ONE BIG FAMILY

Bielema now joins a group of dedicated volunteers who donate their free time to Nachusa.

As the bison return to their original home, volunteers also find a sense of place at the grasslands.

“I like the community of people here,” said Dee Hudson, volunteer photographer and page and layout designer for Prairie Smoke, an annual magazine released by Nachusa. “It kind of reminds me of the rural community I grew up in. People help one another, there’s a common goal.”

That sense of community binds the volunteers, many like Stacy who are retired. But not everyone comes out to Nachusa after finishing a career – some come looking to start one.

“We all come out here for selfish reasons, but I think that it’s the community of people that keeps them coming back,” said Mike Saxton, one of just six restoration technicians – a seasonal position at Nachusa.

Saxton started as a seasonal worker in 2007, then returned while he was in graduate school at Northern Illinois University. He even completed his thesis research at Nachusa.

“Somehow I always keep coming back,” Saxton said.

FUTURE FOR BISON AND NACHUSA

For now the bison at Nachusa inhabit a 500-acre area, but by next fall Nachusa plans to open up more land to create a 1,500-acre area for the bison to roam, according to Considine. By that time there will be more of them as well. Considine explained that several of the cows – the female bison – are pregnant and will give birth to their calves sometime in May or June.

As the bison welcome new members into their “family,” Nachusa will also welcome the public to get a closer look at these iconic animals.

“We’ll have a visitor’s center, and that’s slated for next year,” said Croom, who explained it might be open as early as fall 2015, but is still unsure of the exact date. “We’re hoping that over time people will be able to come out and have a little more access.” Croom explained the center would have information about the bison and the opportunity to gain a closer look.

As of now the only public view of the bison is from the country roads. However the area the bison are in now does not allow for them to roam all the way to the edge of the road, and a six-foot, high-tensile electric fence protect the bison and their prairie.

As the bison settle in, volunteers continue to restore the prairie and make way for more to come in the future.

“I think it’s a wonderful dream to actually put back nature’s habitat,” Stacy said. “It’s got a tremendous volunteer community, people who are doing it for the love of it. When people do stuff for the love of it, it shows up in the product.”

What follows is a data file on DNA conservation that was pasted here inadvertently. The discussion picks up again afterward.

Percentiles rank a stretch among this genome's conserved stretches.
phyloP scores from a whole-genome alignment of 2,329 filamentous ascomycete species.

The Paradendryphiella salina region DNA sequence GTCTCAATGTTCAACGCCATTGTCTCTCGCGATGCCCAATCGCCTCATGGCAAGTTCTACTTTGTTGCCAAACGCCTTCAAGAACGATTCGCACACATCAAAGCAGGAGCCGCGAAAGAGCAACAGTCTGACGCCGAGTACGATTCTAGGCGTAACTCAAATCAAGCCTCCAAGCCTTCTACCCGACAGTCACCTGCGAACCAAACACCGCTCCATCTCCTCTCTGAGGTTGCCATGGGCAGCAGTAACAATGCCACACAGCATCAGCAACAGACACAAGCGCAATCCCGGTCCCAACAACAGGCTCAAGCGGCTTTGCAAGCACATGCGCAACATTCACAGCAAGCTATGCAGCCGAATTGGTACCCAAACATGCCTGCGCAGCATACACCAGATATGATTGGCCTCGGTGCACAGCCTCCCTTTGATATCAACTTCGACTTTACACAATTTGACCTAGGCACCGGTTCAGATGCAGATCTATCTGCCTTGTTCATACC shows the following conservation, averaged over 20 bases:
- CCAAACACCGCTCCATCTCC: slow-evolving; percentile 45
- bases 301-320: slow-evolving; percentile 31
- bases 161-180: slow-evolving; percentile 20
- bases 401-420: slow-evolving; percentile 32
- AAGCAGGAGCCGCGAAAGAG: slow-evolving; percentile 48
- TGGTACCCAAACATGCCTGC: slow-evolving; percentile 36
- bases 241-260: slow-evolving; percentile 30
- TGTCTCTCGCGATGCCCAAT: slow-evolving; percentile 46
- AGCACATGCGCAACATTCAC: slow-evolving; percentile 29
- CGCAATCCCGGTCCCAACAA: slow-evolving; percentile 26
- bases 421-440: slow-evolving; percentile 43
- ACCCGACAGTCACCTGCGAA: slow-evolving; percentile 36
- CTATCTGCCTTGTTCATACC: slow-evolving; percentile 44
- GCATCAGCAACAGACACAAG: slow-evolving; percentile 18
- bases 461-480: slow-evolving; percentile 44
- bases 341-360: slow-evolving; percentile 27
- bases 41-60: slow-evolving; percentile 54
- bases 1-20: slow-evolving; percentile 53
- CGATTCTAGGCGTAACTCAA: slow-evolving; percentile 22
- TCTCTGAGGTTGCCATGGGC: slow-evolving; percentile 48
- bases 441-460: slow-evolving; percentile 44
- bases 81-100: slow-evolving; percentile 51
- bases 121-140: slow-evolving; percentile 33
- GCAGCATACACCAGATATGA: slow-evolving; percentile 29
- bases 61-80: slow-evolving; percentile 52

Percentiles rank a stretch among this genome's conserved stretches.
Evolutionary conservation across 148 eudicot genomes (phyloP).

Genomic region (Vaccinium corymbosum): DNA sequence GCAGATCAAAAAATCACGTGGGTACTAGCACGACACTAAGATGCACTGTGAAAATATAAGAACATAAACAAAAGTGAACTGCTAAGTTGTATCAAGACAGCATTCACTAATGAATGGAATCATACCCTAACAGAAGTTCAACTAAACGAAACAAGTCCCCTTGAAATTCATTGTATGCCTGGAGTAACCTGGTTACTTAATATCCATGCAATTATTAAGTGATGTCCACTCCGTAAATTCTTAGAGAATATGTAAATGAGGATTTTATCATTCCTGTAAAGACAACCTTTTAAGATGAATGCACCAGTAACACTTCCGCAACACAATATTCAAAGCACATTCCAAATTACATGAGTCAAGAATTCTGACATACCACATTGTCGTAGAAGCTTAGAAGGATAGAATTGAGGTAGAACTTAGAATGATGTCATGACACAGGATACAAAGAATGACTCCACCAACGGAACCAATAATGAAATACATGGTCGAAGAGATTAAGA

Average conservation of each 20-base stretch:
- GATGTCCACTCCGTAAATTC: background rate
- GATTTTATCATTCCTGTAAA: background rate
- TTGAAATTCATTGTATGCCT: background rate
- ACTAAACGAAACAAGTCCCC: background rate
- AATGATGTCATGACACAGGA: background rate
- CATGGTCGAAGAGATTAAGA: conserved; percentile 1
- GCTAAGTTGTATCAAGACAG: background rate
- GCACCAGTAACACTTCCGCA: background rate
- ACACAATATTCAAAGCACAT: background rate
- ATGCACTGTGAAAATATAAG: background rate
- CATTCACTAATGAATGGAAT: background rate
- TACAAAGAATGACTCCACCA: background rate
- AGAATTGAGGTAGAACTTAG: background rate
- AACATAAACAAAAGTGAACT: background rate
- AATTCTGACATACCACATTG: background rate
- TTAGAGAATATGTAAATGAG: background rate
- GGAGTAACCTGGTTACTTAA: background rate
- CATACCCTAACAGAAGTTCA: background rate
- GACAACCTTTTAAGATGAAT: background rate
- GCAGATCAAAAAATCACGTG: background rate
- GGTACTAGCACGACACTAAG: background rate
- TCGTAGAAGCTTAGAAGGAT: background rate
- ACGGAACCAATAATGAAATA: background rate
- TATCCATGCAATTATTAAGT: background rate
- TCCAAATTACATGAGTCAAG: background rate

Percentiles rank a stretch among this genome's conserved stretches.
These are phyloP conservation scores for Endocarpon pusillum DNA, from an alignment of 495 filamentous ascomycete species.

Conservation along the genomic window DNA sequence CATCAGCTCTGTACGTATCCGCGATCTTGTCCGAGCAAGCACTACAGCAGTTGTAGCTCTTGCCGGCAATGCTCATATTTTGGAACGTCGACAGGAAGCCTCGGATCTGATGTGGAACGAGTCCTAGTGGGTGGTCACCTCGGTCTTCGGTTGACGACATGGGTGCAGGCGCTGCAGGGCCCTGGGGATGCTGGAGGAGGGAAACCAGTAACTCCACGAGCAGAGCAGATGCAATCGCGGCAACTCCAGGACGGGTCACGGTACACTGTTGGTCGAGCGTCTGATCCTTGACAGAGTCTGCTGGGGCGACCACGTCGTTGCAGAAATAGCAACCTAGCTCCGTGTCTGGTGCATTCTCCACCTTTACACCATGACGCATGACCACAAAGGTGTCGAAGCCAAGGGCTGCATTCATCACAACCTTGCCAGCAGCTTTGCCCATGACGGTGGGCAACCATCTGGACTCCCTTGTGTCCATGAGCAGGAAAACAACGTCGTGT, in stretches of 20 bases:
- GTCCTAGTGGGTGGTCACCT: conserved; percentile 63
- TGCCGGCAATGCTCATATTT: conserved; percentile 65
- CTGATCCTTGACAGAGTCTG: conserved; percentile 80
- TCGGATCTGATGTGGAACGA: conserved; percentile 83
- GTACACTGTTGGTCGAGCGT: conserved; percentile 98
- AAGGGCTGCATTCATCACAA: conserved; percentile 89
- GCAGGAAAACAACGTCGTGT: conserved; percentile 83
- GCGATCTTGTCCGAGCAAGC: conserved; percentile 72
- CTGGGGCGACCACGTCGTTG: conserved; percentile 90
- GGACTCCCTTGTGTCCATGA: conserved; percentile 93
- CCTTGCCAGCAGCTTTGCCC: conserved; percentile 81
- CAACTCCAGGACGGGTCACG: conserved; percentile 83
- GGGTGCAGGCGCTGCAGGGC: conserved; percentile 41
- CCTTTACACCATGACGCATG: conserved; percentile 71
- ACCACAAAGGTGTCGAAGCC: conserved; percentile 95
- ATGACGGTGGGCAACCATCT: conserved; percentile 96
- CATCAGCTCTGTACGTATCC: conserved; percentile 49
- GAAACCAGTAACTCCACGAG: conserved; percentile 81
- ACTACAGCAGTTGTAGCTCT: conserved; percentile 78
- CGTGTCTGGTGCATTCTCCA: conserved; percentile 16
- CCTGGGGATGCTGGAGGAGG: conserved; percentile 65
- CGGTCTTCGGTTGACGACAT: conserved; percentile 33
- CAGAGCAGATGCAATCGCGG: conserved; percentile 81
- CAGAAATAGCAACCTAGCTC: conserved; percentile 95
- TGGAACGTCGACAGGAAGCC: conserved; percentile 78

The Nachusa Grasslands Preserve is located at 8872 S. Lowden Rd., Franklin Grove. 815-456-2340.

Photos by Michaela Meaney/MEDILL

Captions:

A bull – the term for a male bison – grabs a bite to eat while in the coral. “The prairie endures with grazers,” says Jay Stacy, a volunteer at the Nachusa Grasslands, now home to 30 bison. The bison currently graze on a 500-acre area but by next year that should expand to 1,500 acres.

A bull stares down the camera after getting a drink inside the coral. It’s important not to get too close to the bison, Stacy says, for a bison may charge and injure either a person or itself.

“If you build it, he will come,” goes the phrase from the 1989 movie, “Field of Dreams.” And the bison have already come – 30 arrived to the Nachusa Grasslands throughout the month of October.

Mike Saxton, a restoration technician at Nachusa, explains the work that went into creating this 6-foot, high-tensile electric fence. Volunteers and workers at Nachusa spent the entire summer in 2014 constructing and placing the fence; each post is actually old oil field piping from Mississippi that the crew cut down and repurposed to create the fence.

Saxton has worked on and off with Nachusa since 2007, and has met many volunteers during his time. “We’re a crew, we’re a team, and you really feel that,” says Saxton, in regard to the work he does with volunteers.

Jay Stacy, a volunteer who has spent over 20 years with Nachusa, walks with a map in hand to show just how much land belongs to the Nachusa Grasslands. When Stacy first started, Nachusa, which is owned by the Nature Conservancy, consisted of only 250 acres. Now the site measures nearly 3,500 acres.

Stacy shows new volunteer, Brian Bielema, a map explaining how much land belongs to Nachusa. “I’m retired now,” Bielema says, who answered an ad in the paper to volunteer with bison management.  “I’m only a ways away and I can donate some of my time.” Bielema joins a group of dedicated volunteers who help run Nachusa; the Nature Conservancy only employs two full-time workers at the site.

Stacy crouches down behind little blue stem, one of the most common prairie grasses that make up Nachusa. Volunteers like Stacy help collect little blue stem, along with other wildflowers and grasses, in an effort to restore the prairie. On collecting seeds by hand Stacy says, “You’re like little Fed-Ex drivers. You drive around to where they are.”

Look out at this prairie and imagine it filled with bison, Stacy says. You don’t have to image that any longer because the bison have already arrived, and will graze on the pictured area as more land at Nachusa is opened up next year.